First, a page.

Issues and Concerns in Media Psychology Research

The American Psychological Association guides all domains of psychology. From cognitive studies to experimental psychology, they are governed by mostly the same set of rules. To further elucidate our understanding, we will look at the following text.

Issues in Media Psychology Research

The moral guidelines and codes of conduct that direct research is known as research ethics. In essence, investigators must find a middle ground between their two main responsibilities: safeguarding study participants' interests and comfort while advancing information via study, which should eventually improve society. The ethical standards of the U.S. Department of Health and Human Services must be followed by every research that receives federal funding.

For studies involving human subjects, many occupational organizations have established ethical standards, including the American Psychological Association. Most academic institutions demand that institutional review boards evaluate project proposals for compliance with ethical standards (IRBs). It is a difficult procedure that involves taking into account various aspects to adapt ethical standards to experimental scenarios.

Considering Pros and Cons

When selecting if and exactly how to undertake a research project, researchers must weigh the dangers (such as costs and damages) and rewards. The potential advantages of the study to the individuals and the community should be thoroughly considered against any hazards to study participants. There is a chance of suffering bodily inconvenience or damage as well as mental consequences like worry, shame, low self-concept, and privacy invasion when participating in the research. Because studies frequently focus on the negative consequences of media messages, psychological injury is a key topic in psychological media research.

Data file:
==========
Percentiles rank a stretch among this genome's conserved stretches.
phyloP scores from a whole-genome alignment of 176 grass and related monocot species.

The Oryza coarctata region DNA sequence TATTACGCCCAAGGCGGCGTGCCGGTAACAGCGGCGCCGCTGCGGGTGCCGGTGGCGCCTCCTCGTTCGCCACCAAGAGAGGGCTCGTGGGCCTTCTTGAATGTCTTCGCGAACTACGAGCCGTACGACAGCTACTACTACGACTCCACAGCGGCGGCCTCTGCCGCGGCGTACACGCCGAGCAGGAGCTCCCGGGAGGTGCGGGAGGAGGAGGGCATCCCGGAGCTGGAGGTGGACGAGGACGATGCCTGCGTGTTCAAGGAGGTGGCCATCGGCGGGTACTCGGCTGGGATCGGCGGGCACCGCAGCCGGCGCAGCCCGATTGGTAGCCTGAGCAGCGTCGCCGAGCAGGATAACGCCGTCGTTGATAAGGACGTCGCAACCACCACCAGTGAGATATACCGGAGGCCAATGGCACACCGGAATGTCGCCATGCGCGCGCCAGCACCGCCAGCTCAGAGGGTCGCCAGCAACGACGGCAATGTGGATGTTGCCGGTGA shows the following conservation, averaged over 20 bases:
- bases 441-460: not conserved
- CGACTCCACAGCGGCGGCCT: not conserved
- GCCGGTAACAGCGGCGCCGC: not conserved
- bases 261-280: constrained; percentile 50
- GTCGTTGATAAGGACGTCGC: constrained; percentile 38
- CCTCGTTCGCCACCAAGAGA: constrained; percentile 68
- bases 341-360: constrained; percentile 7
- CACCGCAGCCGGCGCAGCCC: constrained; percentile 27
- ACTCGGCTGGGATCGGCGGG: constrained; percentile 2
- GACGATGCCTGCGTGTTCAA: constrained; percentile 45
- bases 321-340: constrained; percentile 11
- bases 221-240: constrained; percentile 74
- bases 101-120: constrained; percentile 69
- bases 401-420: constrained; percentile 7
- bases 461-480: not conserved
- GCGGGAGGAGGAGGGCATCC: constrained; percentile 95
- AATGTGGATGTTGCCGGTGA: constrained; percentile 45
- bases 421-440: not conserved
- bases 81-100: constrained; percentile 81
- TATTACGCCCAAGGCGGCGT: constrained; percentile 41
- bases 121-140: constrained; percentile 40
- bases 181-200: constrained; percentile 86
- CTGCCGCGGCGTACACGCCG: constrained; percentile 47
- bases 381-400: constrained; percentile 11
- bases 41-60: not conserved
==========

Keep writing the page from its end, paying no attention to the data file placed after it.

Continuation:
Researchers must disclose to participants all dangers related to the study upfront and undo any injuries that might have been inflicted (for example, fear) throughout the trial. Researchers can lessen the risk of injury by conducting studies on subjects who have previously encountered an unpleasant condition (for example, by asking them about their prior experiences with horror movies) or by putting subjects under very little strain (e.g., showing a mildly terrifying movie than a graphically horrifying film to children).

Conscious Participation

Individuals must generally be free to decide if they wish to partake in an investigation and willingly agree to take any risks. Researchers must avoid the sanction since it might happen when powerful people recruit individuals or when sizable rewards are provided. Prior to research participation, individuals must be notified about the study's essence, be made aware that their participation is completely voluntary and that they can pull out at any time, and be made aware of any study-related factors that could have an impact on how inclined they are to partake, based on the American Psychological Association (1992).

Usually, respondents need to be sufficiently briefed about the aims and methods of a study before enrolment since doing so would jeopardize the study's integrity. For instance, if participants know that the provenance of the message—an expert rather than a peer—was altered, their reactions to a PSA about protected sex may be influenced. The most important thing to consider is whether metadata will influence someone's participation decision.

Occasionally, researchers will purposely mislead subjects about certain components of a research. Typical ones include giving a "cover narrative" or misleading information about the study's objectives, utilizing an artificial confederate to play a predetermined position, or misdirecting commentary while the study is being conducted.

For instance, research of memory for ads can be presented as research of reactions to a satire show where the adverts tend to provide a much more realistic viewing environment. On the morality of lying, not all researchers concur. Some believe lying is never acceptable because it restricts people's ability to choose whether or not to participate in research. Others believe that deception is acceptable when volunteers are debriefed after the study; the research is significant and cannot be undertaken in another manner.